This problem could be solved, however, if there were legislation providing for after-the-fact creation of an inner city private neighborhood by some alternative and more feasible procedure. One possibility would be to allow residents of a neighborhood to come forward and propose the creation of a private neighborhood within certain boundaries. They would have to set out the proposed terms of neighborhood governance, the proposed covenants to control land use in the area, and other details of the proposed private governance arrangement. This setup would replace whatever municipal zoning or other land-use controls are already in effect.
After allowing suitable time for presenting and discussing this information in the neighborhood, an election would be held. If a certain percentage of property owners (say 80 percent) voted in favor, a private neighborhood would be established and every property owner in the neighborhood would be required as a matter of law to join. Although this system would in all likelihood be preferable to city-wide zoning controls, it may be important to provide some form of compensation or buy-out option for those who do not wish to be part of the new arrangement.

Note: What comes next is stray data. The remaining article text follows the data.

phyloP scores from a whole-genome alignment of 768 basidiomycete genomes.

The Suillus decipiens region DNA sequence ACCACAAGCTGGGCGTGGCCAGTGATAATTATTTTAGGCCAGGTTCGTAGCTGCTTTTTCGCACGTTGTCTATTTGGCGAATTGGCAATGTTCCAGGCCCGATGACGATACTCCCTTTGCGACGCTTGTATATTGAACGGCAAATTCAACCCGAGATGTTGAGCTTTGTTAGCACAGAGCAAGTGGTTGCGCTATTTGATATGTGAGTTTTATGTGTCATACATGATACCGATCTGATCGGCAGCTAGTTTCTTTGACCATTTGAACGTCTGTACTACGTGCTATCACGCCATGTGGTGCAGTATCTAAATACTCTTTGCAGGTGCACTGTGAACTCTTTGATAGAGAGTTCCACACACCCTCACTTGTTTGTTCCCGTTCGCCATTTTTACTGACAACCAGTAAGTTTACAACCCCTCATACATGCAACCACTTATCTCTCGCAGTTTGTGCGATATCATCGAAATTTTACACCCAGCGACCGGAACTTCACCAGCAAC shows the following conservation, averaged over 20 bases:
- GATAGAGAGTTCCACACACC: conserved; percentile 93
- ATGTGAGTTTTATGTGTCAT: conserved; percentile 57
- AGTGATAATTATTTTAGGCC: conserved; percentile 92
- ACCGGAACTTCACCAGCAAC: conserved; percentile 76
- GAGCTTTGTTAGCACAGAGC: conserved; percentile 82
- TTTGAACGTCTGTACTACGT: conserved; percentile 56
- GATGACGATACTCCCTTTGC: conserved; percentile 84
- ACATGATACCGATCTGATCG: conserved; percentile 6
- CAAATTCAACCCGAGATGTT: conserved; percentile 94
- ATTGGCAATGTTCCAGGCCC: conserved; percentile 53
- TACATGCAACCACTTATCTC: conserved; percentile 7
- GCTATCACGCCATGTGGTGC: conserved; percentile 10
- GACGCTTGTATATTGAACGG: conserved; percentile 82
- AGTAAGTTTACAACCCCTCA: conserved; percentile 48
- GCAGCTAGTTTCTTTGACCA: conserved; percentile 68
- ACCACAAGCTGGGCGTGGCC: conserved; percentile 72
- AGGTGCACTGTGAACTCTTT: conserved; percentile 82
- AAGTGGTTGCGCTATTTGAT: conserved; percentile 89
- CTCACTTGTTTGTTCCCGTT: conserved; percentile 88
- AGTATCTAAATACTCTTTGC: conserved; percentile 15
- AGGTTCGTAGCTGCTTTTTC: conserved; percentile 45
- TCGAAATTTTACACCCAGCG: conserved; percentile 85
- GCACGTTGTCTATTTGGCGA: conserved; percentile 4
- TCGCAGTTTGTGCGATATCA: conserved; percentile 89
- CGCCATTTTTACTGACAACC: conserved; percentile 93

The newly formed private neighborhood would be similar to current condominium and homeowners associations in the suburbs. It would regulate land use in the neighborhood area, provide certain services such as street cleanup and garbage collection, and would generally control access. It would take possession of the ownership of public streets and parks within its boundaries.
The private neighborhood might, for example, close off the streets, creating the inner city equivalent of the cul de sacs that are so popular with suburbanities. The greatest single concern for many inner city neighborhoods is personal security. A private neighborhood could establish controls over individual entry into the neighborhood.